Lions and soldiers and refugees, Oh my!

This past week, my sister made the type of comparison that is becoming all too common, particularly on Facebook. She had posted an article about the crisis in Europe related to the overflow of Syrian refugees. A photo of a small child who drowned while his family was trying to flee to Greece had touched her heart and she was asking her FB friends where the outrage was for this situation—comparing it to a month earlier when a Minnesota dentist’s slaying of a beloved lion had sparked outrage in the FB community that went on for days and days.

I'm just as saddened by the death of what's-his-name with the cool spots.

I’m just as saddened by the death of what’s-his-name with the cool spots.

If you don’t live under a rock, you probably heard about Cecil the Lion. And if you live in Minnesota, like us, you literally couldn’t escape the story because it featured a local villain. My sister had gone to Dr. Palmer for dental work. My coworker lives in the same neighborhood and gave first-hand witness of how the vilified dentist was being stalked by the media around the clock. His crime was illegal trophy-hunting and when the story broke, it appeared that most Americans didn’t realize trophy hunting was a pretty common occurrence among a segment of hunters with the means to pursue it. I was a little perplexed at the sudden outrage myself. I don’t approve of trophy hunting, but it’s been going on for years. Was the game changer the fact that he killed a lion with a name? Why didn’t anyone protest over the 40+ animals (lion, rhino, polar bear, etc.), that he had shot earlier? Or how about the other rich “sportsmen” doing the exact same thing, legally, every day?

However, while I agree that my sister’s point was valid (i.e., that many Americans’ values are out of whack), she made a grave error in how she posed her concern. By drawing a comparison between the toddler’s death and the lion’s death, she actually diverted focus from the refugee situation—because commenters immediately started defending their outrage about Cecil the Lion.

The situation was a classic example of a scarcity mentality that seems to be taking root on Facebook. That is, living as though there is a scarcity of outrage, a scarcity of common sense, a scarcity of compassion. In other words, assuming you can have compassion for a lion OR for Syrian refugees, but not both. Applying a “This OR That” logic.

In this, she’s not alone, and there’s nowhere it’s more apparent than on Facebook. A few recent examples:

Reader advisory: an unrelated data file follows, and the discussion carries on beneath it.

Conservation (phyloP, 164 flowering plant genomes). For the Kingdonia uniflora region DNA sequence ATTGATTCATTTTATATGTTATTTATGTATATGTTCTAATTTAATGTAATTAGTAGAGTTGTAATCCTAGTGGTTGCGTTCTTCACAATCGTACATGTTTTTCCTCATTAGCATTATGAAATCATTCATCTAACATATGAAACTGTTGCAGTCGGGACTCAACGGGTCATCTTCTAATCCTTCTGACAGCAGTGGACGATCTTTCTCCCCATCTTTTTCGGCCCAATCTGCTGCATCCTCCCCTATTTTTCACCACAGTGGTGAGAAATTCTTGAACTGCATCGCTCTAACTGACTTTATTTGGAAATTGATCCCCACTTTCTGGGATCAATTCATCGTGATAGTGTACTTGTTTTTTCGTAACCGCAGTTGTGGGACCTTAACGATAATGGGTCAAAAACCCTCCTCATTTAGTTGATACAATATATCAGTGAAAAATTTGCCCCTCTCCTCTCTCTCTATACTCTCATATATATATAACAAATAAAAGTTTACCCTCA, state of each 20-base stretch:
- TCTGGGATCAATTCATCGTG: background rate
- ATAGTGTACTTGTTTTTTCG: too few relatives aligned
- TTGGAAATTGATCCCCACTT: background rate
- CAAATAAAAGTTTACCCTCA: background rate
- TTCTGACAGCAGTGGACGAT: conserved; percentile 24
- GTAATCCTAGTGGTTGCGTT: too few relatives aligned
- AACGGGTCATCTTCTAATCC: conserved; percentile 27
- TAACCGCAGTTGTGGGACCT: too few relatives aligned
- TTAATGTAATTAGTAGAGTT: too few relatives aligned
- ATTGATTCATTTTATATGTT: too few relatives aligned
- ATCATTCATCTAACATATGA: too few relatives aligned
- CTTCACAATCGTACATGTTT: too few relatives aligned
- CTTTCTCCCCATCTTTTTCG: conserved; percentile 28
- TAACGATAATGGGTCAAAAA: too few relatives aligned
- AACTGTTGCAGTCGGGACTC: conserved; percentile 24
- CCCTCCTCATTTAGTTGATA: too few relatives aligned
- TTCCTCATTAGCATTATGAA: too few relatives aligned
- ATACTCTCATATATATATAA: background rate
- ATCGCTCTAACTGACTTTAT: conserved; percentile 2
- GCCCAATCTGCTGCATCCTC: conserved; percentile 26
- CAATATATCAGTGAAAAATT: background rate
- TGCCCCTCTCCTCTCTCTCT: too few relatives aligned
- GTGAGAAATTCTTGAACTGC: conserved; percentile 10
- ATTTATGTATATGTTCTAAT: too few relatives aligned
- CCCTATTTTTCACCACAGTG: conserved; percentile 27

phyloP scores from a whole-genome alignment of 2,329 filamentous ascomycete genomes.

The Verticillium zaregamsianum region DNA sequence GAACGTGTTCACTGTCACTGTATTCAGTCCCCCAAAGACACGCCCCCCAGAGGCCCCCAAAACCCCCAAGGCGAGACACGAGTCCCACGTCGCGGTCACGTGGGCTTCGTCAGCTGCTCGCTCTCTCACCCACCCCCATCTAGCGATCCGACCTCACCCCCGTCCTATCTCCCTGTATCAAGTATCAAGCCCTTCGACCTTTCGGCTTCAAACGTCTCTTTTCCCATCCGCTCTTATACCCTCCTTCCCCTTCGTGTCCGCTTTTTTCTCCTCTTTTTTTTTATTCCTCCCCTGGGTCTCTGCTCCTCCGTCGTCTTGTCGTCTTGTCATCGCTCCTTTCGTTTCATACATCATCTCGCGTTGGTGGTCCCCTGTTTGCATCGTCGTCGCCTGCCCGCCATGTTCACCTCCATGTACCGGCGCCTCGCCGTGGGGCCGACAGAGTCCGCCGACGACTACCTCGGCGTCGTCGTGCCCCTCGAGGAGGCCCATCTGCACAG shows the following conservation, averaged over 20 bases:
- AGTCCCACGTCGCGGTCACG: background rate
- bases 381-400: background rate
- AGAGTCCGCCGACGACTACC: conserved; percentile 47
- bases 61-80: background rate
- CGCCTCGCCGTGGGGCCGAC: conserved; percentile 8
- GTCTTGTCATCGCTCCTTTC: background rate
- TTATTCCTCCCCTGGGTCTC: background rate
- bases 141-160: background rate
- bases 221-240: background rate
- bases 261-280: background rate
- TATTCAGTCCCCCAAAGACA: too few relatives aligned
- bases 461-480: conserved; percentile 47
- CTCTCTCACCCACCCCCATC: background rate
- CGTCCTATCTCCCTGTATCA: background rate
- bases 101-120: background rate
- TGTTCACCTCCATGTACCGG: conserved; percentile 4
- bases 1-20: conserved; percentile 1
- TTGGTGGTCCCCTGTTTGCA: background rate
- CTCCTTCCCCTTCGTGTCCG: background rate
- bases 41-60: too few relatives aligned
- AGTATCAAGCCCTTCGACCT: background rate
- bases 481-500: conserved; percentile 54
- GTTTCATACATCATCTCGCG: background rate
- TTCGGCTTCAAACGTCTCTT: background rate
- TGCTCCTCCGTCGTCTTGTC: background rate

When the Supreme Court legalized gay marriage, the White House displayed some colored lights to celebrate the ruling. Immediately the posts criticizing the action started popping up: “Why didn’t the White House shine special lights on Veteran’s Day to acknowledge the sacrifice of our troops?!” Hey, that’s a nice idea, too. Let’s do that. But you don’t need to take away something nice for gay rights in order to do something nice for our military. You can do both!

Granted, not your typical American hero...

Granted, not your typical American hero…

Another example, Bruce Jenner’s transformation to Caitlyn Jenner and some articles that lauded her gender transformation as “brave”… The scarcity crowd immediately started posting photos of combat veterans and countering, “Caitlyn Jenner isn’t brave, these guys are brave!” Well, can’t they BOTH be brave? A different kind of braveness, to be sure, but really, can’t they both be considered brave for their respective actions? Why do we have to belittle one to applaud the other?

And don’t get me started on the whole Black Lives Matter/All Lives Matter/Cop Lives Matter issue. Of course they matter! They all do! But trying to raise awareness about serious issues facing the black community does not mean that those raising the issue are against cops* or dismiss the value of “other lives”… Those aren’t mutually exclusive positions and as Americans, we don’t have to subscribe to the notion of limiting “whose lives matter.” Or rationing how much outrage we can apply to an injustice. Or meting out the level of support we’re willing to give someone going through difficult times. It’s time that we stop these divisive arguments that diminish us as a society and embrace an abundance mentality.

Yes, it’s awful that Cecil was slaughtered AND yes, we should try and provide aid for refugees in Europe. Yes, it’s great that gay people can finally marry AND let’s give a little more recognition to the soldiers protecting our freedom. Yes, Caitlyn Jenner did a brave thing in acknowledging her inner struggle AND yes, let’s make sure our combat veterans have all the support and medical care they need when they return home. Let’s say yes to ensuring black people are treated fairly in the justice system AND yes to ensuring the safety of the cops who are doing their best to make that happen AND yes to protecting you and your loved ones as well.

Ultimately, all a scarcity mentality will get us is a shortage of everything we need as a society, because scarcity tends to feed upon itself until it eats away at everything good. Our ultimate redemption will only come in our ability to embrace an abundance mentality that says, YES. We have enough compassion for all—both This AND That!

abundance

*I acknowledge that there will always be some wingnuts who genuinely mean harm. My stance on that is to monitor them closely, but don’t fan the flames of their obsession.

One response to “Lions and soldiers and refugees, Oh my!

  1. Pingback: A Christmas wish for a better 2017 | easiersaidblogdotcom

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